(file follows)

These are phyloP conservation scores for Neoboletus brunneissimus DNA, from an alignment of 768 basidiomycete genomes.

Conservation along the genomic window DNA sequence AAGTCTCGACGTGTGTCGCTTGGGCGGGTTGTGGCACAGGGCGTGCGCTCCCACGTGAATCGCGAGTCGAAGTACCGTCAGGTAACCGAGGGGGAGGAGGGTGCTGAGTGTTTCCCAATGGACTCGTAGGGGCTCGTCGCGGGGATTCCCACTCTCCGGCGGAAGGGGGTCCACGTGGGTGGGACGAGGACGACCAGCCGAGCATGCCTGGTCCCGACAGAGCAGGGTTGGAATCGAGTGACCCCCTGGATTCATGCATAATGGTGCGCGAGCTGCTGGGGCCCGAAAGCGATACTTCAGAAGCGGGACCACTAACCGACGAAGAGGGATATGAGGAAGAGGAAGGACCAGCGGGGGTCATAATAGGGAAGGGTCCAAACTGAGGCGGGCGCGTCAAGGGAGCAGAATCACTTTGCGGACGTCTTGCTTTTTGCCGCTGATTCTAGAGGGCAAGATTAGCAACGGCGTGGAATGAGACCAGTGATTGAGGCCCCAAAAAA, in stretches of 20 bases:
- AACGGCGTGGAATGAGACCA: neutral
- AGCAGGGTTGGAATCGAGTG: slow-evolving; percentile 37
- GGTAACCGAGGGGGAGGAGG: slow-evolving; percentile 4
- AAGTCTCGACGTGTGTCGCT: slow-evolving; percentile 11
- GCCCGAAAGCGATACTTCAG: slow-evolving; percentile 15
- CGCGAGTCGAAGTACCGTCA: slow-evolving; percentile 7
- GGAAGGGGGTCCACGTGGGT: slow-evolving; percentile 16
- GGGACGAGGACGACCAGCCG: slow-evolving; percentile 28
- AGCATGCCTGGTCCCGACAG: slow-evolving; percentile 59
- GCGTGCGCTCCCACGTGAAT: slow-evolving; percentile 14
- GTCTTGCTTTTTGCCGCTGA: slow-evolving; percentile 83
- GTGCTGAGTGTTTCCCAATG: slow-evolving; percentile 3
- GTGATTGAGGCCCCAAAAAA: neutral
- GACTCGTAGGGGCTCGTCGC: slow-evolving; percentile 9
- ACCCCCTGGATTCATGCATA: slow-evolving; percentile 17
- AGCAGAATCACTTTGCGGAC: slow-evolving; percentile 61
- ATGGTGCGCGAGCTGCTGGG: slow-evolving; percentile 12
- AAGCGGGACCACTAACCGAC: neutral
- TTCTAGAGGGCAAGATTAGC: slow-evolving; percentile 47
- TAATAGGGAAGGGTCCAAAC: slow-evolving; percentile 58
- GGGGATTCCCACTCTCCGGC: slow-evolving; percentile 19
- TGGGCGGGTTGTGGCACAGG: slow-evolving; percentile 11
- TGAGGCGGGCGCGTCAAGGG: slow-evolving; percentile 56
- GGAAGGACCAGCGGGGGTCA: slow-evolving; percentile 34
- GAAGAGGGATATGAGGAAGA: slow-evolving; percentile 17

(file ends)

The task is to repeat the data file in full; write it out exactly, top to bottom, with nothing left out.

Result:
These are phyloP conservation scores for Neoboletus brunneissimus DNA, from an alignment of 768 basidiomycete genomes.

Conservation along the genomic window DNA sequence AAGTCTCGACGTGTGTCGCTTGGGCGGGTTGTGGCACAGGGCGTGCGCTCCCACGTGAATCGCGAGTCGAAGTACCGTCAGGTAACCGAGGGGGAGGAGGGTGCTGAGTGTTTCCCAATGGACTCGTAGGGGCTCGTCGCGGGGATTCCCACTCTCCGGCGGAAGGGGGTCCACGTGGGTGGGACGAGGACGACCAGCCGAGCATGCCTGGTCCCGACAGAGCAGGGTTGGAATCGAGTGACCCCCTGGATTCATGCATAATGGTGCGCGAGCTGCTGGGGCCCGAAAGCGATACTTCAGAAGCGGGACCACTAACCGACGAAGAGGGATATGAGGAAGAGGAAGGACCAGCGGGGGTCATAATAGGGAAGGGTCCAAACTGAGGCGGGCGCGTCAAGGGAGCAGAATCACTTTGCGGACGTCTTGCTTTTTGCCGCTGATTCTAGAGGGCAAGATTAGCAACGGCGTGGAATGAGACCAGTGATTGAGGCCCCAAAAAA, in stretches of 20 bases:
- AACGGCGTGGAATGAGACCA: neutral
- AGCAGGGTTGGAATCGAGTG: slow-evolving; percentile 37
- GGTAACCGAGGGGGAGGAGG: slow-evolving; percentile 4
- AAGTCTCGACGTGTGTCGCT: slow-evolving; percentile 11
- GCCCGAAAGCGATACTTCAG: slow-evolving; percentile 15
- CGCGAGTCGAAGTACCGTCA: slow-evolving; percentile 7
- GGAAGGGGGTCCACGTGGGT: slow-evolving; percentile 16
- GGGACGAGGACGACCAGCCG: slow-evolving; percentile 28
- AGCATGCCTGGTCCCGACAG: slow-evolving; percentile 59
- GCGTGCGCTCCCACGTGAAT: slow-evolving; percentile 14
- GTCTTGCTTTTTGCCGCTGA: slow-evolving; percentile 83
- GTGCTGAGTGTTTCCCAATG: slow-evolving; percentile 3
- GTGATTGAGGCCCCAAAAAA: neutral
- GACTCGTAGGGGCTCGTCGC: slow-evolving; percentile 9
- ACCCCCTGGATTCATGCATA: slow-evolving; percentile 17
- AGCAGAATCACTTTGCGGAC: slow-evolving; percentile 61
- ATGGTGCGCGAGCTGCTGGG: slow-evolving; percentile 12
- AAGCGGGACCACTAACCGAC: neutral
- TTCTAGAGGGCAAGATTAGC: slow-evolving; percentile 47
- TAATAGGGAAGGGTCCAAAC: slow-evolving; percentile 58
- GGGGATTCCCACTCTCCGGC: slow-evolving; percentile 19
- TGGGCGGGTTGTGGCACAGG: slow-evolving; percentile 11
- TGAGGCGGGCGCGTCAAGGG: slow-evolving; percentile 56
- GGAAGGACCAGCGGGGGTCA: slow-evolving; percentile 34
- GAAGAGGGATATGAGGAAGA: slow-evolving; percentile 17